Intangibles-A A +A
Slice of Life
Tuesday, December 10, 2013
MORE urban parks than malls, please.
Public investment on urban parks will ensure access to green spaces and natural landscapes. It articulates government commitment to enable every child to have play opportunities, and the right to quality life.
Parks are spaces where people can be on equal terms, to interact and bond. It is also a venue to create and be themselves. Experts argue that being surrounded by parks increases self efficacy and satisfaction among young people with their environment.
The lack of recreational spaces for young people reflects the absence of children centered policy and understanding of their actual needs.
Where most of the populace lack much in terms of amenities, it is more effective to distribute quality of life through public goods such as parks. They are not mere luxuries nor tourism spots but critical to any city's competitiveness.
Parks can provide wonderful opportunities for children of all ages to build the skills and strengths they need to lead full and rewarding lives. The latest thinking about youth development makes a powerful case that children and adolescents are best served by a constellation of community-based activities that helps them build essential skills, knowledge, and aptitudes.
These ties often labeled "social capital" represent subtle but important assets for a community. They provide avenues through which information, values, and social expectations flow, and they empower people to tackle community-wide problems, advocate and embark on collective actions.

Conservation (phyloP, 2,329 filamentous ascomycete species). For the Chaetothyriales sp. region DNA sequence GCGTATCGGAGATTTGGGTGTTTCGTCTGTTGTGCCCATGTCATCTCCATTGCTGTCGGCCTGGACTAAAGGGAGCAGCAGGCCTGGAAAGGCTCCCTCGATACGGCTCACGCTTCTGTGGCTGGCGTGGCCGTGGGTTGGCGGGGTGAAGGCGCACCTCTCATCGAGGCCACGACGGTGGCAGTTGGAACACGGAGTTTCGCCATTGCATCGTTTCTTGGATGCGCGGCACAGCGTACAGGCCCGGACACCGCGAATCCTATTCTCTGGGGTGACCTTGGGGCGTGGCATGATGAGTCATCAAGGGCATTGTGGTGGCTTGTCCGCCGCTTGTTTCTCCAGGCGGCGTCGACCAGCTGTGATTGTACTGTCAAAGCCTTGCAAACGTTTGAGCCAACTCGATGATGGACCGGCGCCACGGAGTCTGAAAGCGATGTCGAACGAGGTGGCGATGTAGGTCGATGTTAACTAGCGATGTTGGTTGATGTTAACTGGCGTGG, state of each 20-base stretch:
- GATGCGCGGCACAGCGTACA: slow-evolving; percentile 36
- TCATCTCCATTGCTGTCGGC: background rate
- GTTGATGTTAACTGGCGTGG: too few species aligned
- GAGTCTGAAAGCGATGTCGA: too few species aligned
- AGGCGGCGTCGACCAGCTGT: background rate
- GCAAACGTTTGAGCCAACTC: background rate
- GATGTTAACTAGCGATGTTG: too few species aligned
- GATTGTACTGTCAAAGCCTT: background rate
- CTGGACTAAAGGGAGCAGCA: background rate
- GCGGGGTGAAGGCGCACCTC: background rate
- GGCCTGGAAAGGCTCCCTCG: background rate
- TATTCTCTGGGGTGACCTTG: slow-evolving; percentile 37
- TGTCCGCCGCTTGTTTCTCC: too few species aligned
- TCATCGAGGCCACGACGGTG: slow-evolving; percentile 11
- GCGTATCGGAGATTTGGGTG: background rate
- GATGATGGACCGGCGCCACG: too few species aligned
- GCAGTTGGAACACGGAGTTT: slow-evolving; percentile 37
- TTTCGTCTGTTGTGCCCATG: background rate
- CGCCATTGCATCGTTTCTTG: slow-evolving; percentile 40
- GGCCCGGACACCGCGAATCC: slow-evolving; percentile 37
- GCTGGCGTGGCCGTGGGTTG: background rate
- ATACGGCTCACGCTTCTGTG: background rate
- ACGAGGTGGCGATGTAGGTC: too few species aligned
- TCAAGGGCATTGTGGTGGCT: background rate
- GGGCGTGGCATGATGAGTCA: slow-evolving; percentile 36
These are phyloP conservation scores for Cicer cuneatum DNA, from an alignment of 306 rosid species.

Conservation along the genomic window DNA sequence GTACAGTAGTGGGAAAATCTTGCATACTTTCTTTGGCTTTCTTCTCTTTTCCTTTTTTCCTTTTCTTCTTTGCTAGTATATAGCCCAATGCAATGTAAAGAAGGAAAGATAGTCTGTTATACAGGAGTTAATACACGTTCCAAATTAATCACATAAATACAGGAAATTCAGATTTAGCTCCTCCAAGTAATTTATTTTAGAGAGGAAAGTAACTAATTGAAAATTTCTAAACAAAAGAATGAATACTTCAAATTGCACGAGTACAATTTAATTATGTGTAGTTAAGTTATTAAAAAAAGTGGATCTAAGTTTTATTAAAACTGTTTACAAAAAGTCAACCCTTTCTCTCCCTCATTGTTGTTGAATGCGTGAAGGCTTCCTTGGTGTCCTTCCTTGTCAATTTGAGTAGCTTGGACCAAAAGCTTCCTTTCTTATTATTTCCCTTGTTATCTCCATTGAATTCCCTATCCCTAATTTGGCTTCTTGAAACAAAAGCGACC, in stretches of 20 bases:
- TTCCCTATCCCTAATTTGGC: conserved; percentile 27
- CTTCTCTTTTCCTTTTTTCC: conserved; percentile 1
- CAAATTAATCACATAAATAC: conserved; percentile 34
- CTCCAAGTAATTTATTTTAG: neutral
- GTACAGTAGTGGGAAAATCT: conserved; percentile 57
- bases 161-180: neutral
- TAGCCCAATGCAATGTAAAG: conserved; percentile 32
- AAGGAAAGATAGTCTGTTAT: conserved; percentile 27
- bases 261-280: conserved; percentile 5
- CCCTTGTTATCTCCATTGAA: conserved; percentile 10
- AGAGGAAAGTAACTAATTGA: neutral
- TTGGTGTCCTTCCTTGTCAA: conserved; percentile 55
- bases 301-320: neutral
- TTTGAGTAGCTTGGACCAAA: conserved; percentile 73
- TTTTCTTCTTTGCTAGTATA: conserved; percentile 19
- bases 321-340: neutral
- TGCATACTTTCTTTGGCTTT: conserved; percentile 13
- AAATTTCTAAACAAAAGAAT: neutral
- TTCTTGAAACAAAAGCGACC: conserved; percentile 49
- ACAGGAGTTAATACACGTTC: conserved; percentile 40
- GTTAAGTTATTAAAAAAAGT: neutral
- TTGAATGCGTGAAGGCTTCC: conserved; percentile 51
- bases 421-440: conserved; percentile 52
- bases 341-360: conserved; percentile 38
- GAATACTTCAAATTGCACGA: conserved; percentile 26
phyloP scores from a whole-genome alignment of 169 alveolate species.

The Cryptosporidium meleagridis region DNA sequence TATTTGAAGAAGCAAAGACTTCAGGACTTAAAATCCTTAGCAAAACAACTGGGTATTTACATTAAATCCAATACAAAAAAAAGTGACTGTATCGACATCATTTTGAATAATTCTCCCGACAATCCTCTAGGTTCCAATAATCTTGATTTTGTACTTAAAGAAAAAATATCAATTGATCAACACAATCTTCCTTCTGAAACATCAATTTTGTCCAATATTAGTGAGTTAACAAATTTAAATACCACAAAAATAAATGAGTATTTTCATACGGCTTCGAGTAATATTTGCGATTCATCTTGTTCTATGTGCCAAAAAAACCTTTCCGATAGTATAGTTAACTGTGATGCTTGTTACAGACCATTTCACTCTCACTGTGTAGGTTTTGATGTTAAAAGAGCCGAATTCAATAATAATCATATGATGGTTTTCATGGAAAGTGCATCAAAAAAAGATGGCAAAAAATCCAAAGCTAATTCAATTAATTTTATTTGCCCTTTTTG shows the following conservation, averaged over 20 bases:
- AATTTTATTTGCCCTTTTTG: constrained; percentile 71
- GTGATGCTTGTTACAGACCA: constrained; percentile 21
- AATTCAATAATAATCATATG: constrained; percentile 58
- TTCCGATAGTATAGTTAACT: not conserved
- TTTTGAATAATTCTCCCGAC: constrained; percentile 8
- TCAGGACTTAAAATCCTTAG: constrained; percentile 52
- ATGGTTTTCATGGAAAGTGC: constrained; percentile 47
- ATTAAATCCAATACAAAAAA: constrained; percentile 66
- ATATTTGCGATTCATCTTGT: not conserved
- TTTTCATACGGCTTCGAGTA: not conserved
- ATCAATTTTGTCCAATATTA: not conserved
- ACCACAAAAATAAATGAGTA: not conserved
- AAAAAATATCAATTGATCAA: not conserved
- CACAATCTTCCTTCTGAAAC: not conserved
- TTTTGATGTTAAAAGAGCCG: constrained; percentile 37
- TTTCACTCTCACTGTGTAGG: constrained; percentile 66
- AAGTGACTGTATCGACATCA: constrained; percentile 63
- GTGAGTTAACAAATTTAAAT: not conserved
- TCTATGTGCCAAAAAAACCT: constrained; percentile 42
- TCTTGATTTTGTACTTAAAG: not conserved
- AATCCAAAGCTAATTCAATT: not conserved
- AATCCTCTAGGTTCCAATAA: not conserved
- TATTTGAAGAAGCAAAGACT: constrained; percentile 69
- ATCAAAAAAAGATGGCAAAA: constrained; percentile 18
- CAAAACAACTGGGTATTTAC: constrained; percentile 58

While at it, let us also support the call for the establishment of bike lanes in selected streets of the city. It is not only an antidote to congestion and pollution but also a flexible, convenient and even cheaper mode of transportation.
With too many vehicles vying for too little space, it would be best to put the system in place to allow alternatives. On road bicycle routes can provide residents and also tourists with an ecologically sound alternative for recreational and traveling purposes. Even in the smallest of communities, bicycle tourists can become important customers for eateries and other service providers. Three years after the passage of the bike ordinance, it would augur well for the local government to start designating the routes and undertake public education.
There are viable alternatives. The plus side? Investing in the intangibles always lead to a more constructive and peaceful communities.
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Published in the Sun.Star Davao newspaper on December 10, 2013.